Emerald Group Publishing Limited
Copyright © 2011, Emerald Group Publishing Limited
Article Type: Editorial From: Nutrition & Food Science, Volume 41, Issue 6
Nutrition & Food Science is concerned with not just theoretical approaches but also to have a practical slant to the subject, which people can consider and often implement. This Nutrition & Food Science contains a number of such practical papers plus the book reviews and “Food facts” also give useful information.
“Handlers’ hygiene practices in small restaurants of Vadodara” covers a useful insight into some worrying aspects of food safety in India. Unfortunately despite having excellent training and environmental health departments doing their best to ensure good food safety standards at times even in the UK poor practices are seen.
“Utilization of some cashew by-products” is fascinating paper, which includes the usage of by-products and also the nutritional content of them, from cashews, which are a favourite type of nut.
“Quantification of EPA and DHA in seafood of the south coast of Brazil” details the essential fatty acids found in sea foods.
“Output performance of a foodservice R&D project” for school meals. This coincides well with the conference report on the LACA conference for school meal caterers.
“The role of micronutrients in healthy ageing” covers the benefits of good nutrition plus supplementation for an aging population. Such simple steps can reap excellent and indeed low cost rewards.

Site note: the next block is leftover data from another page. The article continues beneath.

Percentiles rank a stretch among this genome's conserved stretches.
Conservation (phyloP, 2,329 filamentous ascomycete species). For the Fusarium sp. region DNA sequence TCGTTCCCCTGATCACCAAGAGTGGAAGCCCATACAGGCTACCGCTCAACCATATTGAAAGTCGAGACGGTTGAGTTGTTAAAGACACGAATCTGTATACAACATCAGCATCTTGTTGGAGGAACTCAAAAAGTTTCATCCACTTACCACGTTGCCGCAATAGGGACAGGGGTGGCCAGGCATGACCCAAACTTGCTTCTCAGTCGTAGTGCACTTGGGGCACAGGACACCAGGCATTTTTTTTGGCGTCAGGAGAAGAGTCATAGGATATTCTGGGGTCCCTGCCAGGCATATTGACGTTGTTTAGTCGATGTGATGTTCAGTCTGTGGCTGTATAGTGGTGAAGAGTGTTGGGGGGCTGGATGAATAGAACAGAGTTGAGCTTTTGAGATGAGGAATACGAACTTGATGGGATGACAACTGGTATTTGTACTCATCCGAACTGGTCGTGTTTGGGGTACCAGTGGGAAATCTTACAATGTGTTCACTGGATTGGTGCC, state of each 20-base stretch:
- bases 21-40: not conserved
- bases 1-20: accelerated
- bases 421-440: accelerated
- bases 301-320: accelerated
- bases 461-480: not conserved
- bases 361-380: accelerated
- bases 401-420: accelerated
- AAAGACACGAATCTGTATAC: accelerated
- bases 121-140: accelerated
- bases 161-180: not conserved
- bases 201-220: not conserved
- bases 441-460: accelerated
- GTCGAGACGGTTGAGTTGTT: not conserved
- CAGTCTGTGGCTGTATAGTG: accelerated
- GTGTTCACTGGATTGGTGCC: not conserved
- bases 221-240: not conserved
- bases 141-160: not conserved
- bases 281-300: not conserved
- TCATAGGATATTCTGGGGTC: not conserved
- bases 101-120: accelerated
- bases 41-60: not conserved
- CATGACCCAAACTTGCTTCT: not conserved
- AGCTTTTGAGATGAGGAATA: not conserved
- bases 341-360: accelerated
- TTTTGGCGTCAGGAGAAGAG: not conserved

“Physico-chemical and sensory evaluation of ‘poundmix’ from yam, cocoyam, breadfruit and plantain blends” is a blend of different foods which is used in Africa and a paper on this discusses the physico-chemical properties of poundmix based on yam, cocoyam, breadfruit and plantain.
Diabetes affects around 2.5 million people in the UK and diet and lifestyle can have a major effect especially for those with type 2 diabetes. Evidence-based nutrition guidelines for the prevention and management of diabetes was produced by Diabetes UK in May 2011 and is a must for anyone involved in diabetes management.
It includes recommendations for the prevention of type 2 diabetes in high-risk groups – these include the following as being protective:
low fat and low saturated fat;
low glycaemic index/glycaemic load; and
foods such as low fat dairy, green vegetables and certain beverages.
For those with diabetes the recommendations are for both types 1 and 2 diabetes and there is an emphasis on the total amount of carbohydrate as being a key consideration for managing blood glucose levels. For those with type 2 diabetes, there is an emphasis on weight loss.
The recommendations are extremely comprehensive and cover items such as complications and antenatal care.